News Archive

December 4, 2006

CS193 is a new course offering implemented by Prof. Chandra Krintz for
Winter Quarter 2007. This class for everyone who can use a computer
that wants to make a difference and have a positive impact on the
lives of others in our community. Prof. Krintz has formed a number of
partnerships with local non-profits and area high-schools to enable
you to help them with their efforts as part of your UCSB educational
process. This class will enable UCSB students (in groups consisting
of students of different backgrounds and expertise levels), to work

November 30, 2006

Team “Bender” (composed of undergrads Bryce Boe, Adam Doupe, and Scott
Bonebrake), took 5th place and some cool cash in the regional programming
contest Saturday Nov 11th. Organized by undergrad Matt Hielscher and
Professor Tim Sherwood, the ACM programming teams keep getting better each
and every year. This year, team bender proved to be a nearly unstoppable
programming machine — able to solve 5 of 7 problems, besting all
the teams from UCSD, UCLA, and many of the other programming contest

November 20, 2006

The CS 172/189A and 189B courses will be restructured this year.
Students enrolled in these courses form teams and develop significant software
projects. The outcome of the first course (172/189A) is a prototype for the
project, and the second course (189B) ends with a presentation day in which
the completed projects are demonstrated publicly. This year, we will establish
partnerships between student project teams and companies which will
provide challenge problems to the students based on the challenges they face

November 13, 2006

Each year, a panel of 30 senior computer architects chooses 10 of the
year’s most significant research publications for publication in a special
issue of IEEE Micro. For the 3rd Year in a row, a paper from UCSB Computer
Science is present: Introspective 3D Chips by Shashi Mysore, Banit
Agrawal, and Sheng-Chih Lin, Navin Srivastava, Kaustav Banerjee, and
Timothy Sherwood from ASPLOS 2006. To deal with the complexity of modern
systems, software developers are increasingly dependent on specialized

September 28, 2006

Prof. Fred Chong , along with Profs. Zhendong Su and Felix Wu (UC Davis),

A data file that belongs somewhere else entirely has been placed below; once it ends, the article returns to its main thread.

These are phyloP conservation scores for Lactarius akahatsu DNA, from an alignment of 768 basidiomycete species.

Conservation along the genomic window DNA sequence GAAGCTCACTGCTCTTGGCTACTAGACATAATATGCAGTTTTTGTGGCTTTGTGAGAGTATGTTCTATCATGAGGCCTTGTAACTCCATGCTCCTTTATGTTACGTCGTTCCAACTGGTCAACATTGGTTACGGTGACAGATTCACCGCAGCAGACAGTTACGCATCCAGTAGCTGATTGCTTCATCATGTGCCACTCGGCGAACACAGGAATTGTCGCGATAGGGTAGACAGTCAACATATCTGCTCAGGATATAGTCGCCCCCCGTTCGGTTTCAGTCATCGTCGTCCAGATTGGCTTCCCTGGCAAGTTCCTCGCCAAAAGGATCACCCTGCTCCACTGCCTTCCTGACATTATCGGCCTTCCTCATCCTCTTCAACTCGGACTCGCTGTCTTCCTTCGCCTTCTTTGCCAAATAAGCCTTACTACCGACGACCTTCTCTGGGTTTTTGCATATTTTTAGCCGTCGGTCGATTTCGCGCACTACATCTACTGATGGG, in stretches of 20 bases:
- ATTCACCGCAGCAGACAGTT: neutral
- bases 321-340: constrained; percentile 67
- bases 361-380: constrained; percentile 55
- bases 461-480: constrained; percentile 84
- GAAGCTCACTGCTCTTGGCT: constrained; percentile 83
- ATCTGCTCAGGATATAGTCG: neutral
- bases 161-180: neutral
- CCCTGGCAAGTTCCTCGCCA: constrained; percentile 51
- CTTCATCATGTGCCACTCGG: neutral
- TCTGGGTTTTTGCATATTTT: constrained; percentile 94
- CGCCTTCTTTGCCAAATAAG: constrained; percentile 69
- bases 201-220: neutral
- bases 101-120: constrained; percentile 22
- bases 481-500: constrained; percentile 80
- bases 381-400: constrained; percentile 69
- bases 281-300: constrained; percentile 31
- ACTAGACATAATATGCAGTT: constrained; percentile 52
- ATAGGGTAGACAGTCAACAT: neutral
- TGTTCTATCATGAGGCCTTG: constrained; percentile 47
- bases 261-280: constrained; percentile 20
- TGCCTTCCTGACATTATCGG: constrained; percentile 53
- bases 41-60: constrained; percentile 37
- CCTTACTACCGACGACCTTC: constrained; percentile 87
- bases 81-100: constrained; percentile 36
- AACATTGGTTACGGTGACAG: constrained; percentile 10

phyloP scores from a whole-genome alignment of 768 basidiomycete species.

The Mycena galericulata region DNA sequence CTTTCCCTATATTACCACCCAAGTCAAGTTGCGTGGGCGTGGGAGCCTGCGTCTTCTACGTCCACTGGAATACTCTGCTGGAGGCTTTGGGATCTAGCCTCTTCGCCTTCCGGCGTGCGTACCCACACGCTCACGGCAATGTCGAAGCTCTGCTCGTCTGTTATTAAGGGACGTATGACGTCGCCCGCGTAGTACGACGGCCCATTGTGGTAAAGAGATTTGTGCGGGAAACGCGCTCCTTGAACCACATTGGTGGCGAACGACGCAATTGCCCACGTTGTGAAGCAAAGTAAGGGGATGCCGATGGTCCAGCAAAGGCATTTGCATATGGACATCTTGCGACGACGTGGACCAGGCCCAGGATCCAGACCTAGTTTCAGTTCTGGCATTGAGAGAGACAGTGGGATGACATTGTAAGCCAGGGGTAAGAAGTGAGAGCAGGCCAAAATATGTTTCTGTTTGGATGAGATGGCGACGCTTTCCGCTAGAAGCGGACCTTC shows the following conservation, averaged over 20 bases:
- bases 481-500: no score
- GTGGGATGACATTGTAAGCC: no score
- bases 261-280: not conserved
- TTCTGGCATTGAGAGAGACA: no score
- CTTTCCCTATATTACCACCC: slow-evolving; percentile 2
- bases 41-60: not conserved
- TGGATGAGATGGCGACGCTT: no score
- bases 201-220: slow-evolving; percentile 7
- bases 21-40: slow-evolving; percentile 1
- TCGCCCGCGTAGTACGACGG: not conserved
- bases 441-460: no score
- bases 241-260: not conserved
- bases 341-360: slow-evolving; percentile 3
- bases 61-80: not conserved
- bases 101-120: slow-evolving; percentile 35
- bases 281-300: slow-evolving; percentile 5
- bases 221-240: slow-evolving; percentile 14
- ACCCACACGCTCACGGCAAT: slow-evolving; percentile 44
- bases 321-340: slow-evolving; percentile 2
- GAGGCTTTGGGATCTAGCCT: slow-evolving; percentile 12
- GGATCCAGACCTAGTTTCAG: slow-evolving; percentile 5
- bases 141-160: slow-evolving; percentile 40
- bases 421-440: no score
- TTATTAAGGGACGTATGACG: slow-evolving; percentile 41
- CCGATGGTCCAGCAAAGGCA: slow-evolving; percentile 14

have been awarded a $750,000 NSF grant on malware defense, titled
“A Vertical Systems Framework for Effective Defense against Memory-based Attacks”.


September 13, 2006

September 8, 2006—Ben Zhao, an innovator in the field of
computer networking is included in the annual 2006 TR35 list,
published in new issue of MIT’s Technology Review magazine.
The list features 35 of the top innovators in science and
technology under the age of 35.

August 25, 2006

Workshop on Multiscale Biological Imaging, Data Mining & Informatics
will be held at UCSB, September 7-8 2006.
The workshop brings together interdisciplinary researchers to identify
problems and present answers to multiscale bioimage data mining and
informatics using cutting edge imaging technology (including
fluorescence imaging, electron microscopy imaging, etc.) and
quantitative analysis methods (including image data analysis, computer
vision, data mining, machine learning, as well as other informatics

April 21, 2006

Nokia Visiting Fellow scholarships are granted to distinguished foreign
professors or experts to work in Finland. Professor Ibarra will spend
three months at the University of Turku and work with colleagues in the
areas of discrete and algorithmic mathematics, theory of computation, and
biologically motivated models of computing.

April 21, 2006

Professor Petzold was elected as a Fellow of The American Association for
the Advancement of Science (AAAS). AAAS is an international non-profit
organization dedicated to advancing science around the world by serving
as an educator, leader, spokesperson and professional association.
Election as a Fellow of AAAS is an honor bestowed upon members by
their peers. Fellows are recognized for meritorious efforts to advance
science or its applications.

April 5, 2006

The paper titled “Profiling over Adaptive Ranges” received the best
paper award at CGO ’06 (4th Annual ACM International Symposium on Code
Generation and Optimization), which was held in New York during March 26-29. The
paper describes a new geometry-based scheme to summarize the huge number of
events processed by a modern computer system. The compact summary, called RAP,
adaptively and dynamically zooms onto event ranges of interest, thus
creating a profile of the program behavior which can then be used for
processor optimization.